“[My band director in high school] wasn’t [really] happy, and eventually he moved on and got another career.” Sirvatka said. “I think he didn’t ever really get to know his kids, and I said to myself, ‘I’m going to be different.’ He was a role model and a great guy, but he wasn’t into what he was doing, and I thought I could change that.”

Sirvatka said he teaches to help students learn new things every day.

“[I teach for] those moments where something crosses your mind, and you explain it in a way where a student goes, ‘Aha! I get it now,’” Sirvatka said. “And I think that’s probably the most rewarding thing.”

Sirvatka particularly enjoys the arts because of how it enables humans to express themselves.

“It’s a way of making us feel like we are human,” Sirvatka said. “Sometimes in a world where technology and the act of doing and always being busy sometimes robs us of our soul […] The arts, it’s like the life of a feeling. You know, you listen to music, and it can change your mood and inspire you; it can express things in a way that you can’t express.”

Stevi Marks
Since singing around her own house in fourth grade, choir teacher Stevi Marks has had a strong interest in music. According to her, Marks’ love of music has even persisted in spite of a lack of familial support at a young age.

“To my parents disdain, I always wanted to sing and dance and do theater, but when I was young my parents didn’t have the funds to buy me an instrument or pay for lessons,” Marks said.

As she got older, her parents got more comfortable with Marks’ interest in music and decided to help her fund her interest. She said that she has been hooked ever since.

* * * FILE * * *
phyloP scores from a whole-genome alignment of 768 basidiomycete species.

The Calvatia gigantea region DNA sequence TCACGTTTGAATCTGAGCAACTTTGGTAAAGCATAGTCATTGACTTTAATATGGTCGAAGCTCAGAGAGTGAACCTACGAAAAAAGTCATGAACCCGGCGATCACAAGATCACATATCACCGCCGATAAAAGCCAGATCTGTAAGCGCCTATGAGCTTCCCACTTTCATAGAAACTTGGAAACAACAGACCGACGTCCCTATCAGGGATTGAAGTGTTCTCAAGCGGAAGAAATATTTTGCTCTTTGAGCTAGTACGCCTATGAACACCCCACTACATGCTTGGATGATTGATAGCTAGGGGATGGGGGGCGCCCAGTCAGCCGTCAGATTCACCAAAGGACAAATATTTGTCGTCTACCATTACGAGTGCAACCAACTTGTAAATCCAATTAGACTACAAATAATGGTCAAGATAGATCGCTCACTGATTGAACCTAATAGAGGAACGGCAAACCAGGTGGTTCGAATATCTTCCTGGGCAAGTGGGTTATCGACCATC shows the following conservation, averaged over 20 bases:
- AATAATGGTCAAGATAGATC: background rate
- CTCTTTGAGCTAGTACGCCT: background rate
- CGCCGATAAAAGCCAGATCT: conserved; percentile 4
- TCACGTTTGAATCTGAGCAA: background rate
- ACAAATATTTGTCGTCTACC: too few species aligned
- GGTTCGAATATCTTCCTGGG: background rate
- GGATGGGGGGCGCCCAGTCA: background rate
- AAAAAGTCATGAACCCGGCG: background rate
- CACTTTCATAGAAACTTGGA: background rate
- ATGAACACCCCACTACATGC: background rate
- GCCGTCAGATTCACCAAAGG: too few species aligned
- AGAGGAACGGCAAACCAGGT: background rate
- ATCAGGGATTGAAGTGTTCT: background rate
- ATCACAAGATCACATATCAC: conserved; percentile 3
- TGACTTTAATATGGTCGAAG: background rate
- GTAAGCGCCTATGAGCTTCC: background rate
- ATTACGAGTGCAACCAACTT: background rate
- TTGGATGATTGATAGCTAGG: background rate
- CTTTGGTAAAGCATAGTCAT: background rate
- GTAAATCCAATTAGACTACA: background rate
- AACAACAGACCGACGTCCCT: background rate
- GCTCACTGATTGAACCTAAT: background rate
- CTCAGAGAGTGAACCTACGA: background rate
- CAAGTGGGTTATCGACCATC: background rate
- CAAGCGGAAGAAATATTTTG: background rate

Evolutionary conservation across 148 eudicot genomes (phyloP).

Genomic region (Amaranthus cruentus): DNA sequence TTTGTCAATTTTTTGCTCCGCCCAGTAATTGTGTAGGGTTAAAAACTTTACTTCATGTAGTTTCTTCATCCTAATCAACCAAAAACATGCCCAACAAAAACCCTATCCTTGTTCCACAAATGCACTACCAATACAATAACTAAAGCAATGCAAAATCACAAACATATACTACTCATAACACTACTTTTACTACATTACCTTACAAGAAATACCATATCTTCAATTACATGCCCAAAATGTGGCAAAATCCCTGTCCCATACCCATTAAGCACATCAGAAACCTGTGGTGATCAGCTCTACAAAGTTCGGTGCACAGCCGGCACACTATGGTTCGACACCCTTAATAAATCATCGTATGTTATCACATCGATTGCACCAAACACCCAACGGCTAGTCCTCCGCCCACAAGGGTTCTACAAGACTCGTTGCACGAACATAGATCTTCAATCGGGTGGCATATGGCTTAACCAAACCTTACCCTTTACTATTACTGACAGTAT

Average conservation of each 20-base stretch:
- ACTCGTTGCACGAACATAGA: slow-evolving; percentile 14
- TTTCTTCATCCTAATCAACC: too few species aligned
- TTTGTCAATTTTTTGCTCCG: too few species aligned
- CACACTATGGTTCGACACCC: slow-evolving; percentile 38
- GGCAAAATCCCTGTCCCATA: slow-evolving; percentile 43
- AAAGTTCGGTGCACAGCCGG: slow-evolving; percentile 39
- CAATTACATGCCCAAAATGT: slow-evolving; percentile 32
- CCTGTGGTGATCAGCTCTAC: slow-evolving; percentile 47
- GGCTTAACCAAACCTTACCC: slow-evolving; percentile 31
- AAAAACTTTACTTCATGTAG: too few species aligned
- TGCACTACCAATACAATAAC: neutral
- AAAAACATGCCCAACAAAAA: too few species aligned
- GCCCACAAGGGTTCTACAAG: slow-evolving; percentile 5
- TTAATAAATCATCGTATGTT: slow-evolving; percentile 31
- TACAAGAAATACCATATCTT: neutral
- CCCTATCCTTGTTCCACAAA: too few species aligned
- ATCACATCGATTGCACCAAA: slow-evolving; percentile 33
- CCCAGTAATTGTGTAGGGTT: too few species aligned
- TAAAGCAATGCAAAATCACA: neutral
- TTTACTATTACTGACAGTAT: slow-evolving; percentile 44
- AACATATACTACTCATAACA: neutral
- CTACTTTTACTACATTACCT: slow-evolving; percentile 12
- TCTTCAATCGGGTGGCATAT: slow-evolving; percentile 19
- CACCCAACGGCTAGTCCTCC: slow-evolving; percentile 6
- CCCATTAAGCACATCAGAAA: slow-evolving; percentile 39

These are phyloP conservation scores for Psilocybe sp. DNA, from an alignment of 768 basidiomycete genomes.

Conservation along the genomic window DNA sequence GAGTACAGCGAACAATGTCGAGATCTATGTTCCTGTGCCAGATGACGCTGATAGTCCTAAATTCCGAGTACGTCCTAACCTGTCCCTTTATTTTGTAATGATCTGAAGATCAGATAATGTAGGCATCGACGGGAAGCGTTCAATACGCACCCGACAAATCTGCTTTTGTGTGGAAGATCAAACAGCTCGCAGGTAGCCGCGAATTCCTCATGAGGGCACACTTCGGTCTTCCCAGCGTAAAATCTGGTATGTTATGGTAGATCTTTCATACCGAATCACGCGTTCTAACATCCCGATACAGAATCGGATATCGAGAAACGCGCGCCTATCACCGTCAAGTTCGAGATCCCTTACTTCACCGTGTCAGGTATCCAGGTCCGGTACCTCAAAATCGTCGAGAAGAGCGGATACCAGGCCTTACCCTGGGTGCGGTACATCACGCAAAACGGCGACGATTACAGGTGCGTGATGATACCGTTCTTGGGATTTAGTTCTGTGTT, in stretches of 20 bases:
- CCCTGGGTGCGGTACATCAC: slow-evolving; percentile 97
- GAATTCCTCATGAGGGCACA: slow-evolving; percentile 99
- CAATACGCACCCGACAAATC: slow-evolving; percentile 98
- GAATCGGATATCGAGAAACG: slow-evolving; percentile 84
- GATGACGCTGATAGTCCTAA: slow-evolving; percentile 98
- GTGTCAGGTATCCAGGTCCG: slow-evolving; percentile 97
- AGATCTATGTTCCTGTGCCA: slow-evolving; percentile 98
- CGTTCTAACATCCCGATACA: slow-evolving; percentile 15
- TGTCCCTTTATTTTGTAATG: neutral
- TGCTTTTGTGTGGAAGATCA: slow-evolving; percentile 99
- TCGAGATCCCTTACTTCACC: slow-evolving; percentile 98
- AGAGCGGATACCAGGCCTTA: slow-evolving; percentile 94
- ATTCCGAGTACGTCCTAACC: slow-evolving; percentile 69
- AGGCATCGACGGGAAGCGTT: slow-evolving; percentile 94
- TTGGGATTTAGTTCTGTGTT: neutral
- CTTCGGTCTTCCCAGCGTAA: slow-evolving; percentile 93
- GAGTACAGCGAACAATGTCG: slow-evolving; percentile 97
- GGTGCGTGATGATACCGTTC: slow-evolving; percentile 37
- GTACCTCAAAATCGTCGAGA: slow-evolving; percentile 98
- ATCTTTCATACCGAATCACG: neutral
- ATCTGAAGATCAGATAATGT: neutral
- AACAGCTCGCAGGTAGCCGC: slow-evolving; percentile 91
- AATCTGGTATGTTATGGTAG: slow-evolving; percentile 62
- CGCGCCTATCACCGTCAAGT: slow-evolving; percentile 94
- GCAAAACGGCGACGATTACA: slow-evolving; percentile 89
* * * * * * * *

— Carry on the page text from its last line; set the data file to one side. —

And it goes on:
“[When] I was in sixth grade, my dad came home, and there was a piano,” Marks said. “I didn’t go out and play with my friends; [I had] to play the piano.”

According to Marks, she was involved with choir and many musicals throughout high school. She went on to major in music education and get a Masters degree in choral music.

Before coming to South, Marks said she taught at three other schools and started her own theater program.

“My career path was defined by my love of music, but then it got expressed a little differently from what I was doing when I was doing theater” Marks said.

It was this passion for music only that led her to teach at GBS, according to Marks.

“I came [and taught at GBS as a sub] and was like, ‘Oh my god I forgot how much I love this,’” Marks said. “So I applied for the job here with like 250 people. It was crazy, and it was really scary, but I got the job.”

In terms of her job, Marks’ passion also exists for those whom she teachers.

“I love the experience doing it, and I also love seeing musicians develop and become very independent and way better at a lot of the stuff than I am,” Marks said. “And that’s the point; you want your students to always surpass you.”

According to Marks, she feels that the arts and music affect everyone everywhere.

“They make us human, the fact that we can express ourselves musically the way we do, we can pour out our souls and get in touch with our human as well,” Marks said. “[…] Music [also] broadens your horizons, broadens your world, I can’t imagine my life without it.”